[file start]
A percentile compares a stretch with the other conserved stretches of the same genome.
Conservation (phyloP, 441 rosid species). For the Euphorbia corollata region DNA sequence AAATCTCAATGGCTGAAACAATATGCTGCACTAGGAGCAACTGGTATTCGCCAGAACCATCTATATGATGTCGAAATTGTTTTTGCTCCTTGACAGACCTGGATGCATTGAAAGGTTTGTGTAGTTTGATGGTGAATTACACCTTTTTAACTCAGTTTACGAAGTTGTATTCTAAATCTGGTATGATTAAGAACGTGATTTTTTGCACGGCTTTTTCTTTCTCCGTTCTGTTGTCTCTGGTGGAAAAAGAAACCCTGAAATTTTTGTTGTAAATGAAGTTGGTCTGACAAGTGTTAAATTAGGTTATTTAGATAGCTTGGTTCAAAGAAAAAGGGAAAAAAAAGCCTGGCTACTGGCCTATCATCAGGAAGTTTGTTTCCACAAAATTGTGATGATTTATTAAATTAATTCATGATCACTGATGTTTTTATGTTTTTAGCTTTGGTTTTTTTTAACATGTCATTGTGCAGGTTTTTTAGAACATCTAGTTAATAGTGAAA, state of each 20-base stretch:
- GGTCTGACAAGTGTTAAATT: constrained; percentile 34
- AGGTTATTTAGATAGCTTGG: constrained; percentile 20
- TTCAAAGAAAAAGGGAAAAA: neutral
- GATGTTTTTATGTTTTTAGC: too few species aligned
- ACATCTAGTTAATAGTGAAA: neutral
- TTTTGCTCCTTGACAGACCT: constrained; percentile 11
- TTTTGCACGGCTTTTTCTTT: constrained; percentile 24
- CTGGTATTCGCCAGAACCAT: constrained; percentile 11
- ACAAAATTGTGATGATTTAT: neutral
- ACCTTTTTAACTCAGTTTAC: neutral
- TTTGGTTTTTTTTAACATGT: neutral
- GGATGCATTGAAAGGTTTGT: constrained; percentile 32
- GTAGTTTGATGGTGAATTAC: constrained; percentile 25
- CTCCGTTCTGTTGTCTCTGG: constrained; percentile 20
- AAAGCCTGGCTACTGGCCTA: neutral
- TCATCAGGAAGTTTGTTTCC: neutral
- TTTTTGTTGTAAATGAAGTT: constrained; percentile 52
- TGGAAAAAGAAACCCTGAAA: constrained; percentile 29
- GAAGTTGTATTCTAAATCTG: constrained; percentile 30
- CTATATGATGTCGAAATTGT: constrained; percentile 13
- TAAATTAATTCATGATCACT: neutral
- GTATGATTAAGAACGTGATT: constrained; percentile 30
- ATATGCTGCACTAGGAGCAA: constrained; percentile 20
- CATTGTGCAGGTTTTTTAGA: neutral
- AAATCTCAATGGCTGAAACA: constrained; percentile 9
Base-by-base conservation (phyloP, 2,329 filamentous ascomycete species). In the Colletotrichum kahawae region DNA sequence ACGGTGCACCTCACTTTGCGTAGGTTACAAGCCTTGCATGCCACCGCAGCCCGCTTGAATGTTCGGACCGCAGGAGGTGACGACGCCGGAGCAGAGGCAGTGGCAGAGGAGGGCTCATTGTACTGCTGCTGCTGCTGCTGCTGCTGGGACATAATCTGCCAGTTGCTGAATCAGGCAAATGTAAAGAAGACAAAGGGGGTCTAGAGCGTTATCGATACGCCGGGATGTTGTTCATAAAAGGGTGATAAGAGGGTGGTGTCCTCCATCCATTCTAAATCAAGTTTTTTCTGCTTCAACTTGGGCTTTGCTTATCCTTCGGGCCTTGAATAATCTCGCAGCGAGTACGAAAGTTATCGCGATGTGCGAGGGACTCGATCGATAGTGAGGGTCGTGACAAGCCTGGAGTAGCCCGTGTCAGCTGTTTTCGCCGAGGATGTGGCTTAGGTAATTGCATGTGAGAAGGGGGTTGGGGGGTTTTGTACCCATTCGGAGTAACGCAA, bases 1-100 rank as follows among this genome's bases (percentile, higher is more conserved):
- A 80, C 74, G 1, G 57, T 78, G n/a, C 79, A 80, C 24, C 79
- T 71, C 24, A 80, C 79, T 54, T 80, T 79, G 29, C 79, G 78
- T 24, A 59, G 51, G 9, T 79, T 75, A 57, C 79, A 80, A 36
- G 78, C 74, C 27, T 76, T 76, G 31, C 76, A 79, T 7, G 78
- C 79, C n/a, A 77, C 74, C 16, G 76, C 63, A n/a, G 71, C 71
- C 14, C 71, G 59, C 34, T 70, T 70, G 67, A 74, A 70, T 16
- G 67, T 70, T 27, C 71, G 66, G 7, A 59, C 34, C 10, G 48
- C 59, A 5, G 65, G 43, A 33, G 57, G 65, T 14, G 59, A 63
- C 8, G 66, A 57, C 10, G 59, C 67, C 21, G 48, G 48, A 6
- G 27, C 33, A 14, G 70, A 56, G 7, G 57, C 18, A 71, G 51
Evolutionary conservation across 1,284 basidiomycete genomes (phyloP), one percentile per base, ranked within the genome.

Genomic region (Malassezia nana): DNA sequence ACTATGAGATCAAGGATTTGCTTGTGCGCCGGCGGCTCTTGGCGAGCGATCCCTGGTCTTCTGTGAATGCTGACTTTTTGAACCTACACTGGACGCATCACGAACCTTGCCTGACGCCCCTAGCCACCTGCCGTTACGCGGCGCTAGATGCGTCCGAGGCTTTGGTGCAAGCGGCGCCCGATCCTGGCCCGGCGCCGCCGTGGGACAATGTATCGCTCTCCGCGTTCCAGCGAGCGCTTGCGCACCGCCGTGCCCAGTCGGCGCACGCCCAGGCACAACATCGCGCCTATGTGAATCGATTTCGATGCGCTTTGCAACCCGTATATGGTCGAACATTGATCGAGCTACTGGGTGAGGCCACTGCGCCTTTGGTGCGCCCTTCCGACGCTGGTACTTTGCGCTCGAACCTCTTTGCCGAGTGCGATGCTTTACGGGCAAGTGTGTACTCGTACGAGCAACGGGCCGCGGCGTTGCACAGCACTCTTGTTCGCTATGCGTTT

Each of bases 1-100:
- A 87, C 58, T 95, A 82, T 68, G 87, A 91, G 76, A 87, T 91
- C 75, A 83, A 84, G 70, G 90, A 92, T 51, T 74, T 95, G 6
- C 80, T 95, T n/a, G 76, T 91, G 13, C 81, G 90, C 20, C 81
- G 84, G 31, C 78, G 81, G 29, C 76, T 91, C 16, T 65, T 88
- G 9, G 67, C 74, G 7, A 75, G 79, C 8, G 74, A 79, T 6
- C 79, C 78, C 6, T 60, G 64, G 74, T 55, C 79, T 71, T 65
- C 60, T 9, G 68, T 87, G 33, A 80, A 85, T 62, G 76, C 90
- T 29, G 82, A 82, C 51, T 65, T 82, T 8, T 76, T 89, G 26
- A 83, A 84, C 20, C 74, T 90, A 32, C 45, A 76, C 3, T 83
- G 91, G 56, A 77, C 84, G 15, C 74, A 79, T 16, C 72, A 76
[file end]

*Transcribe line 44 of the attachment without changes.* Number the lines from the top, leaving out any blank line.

- C 80, T 95, T n/a, G 76, T 91, G 13, C 81, G 90, C 20, C 81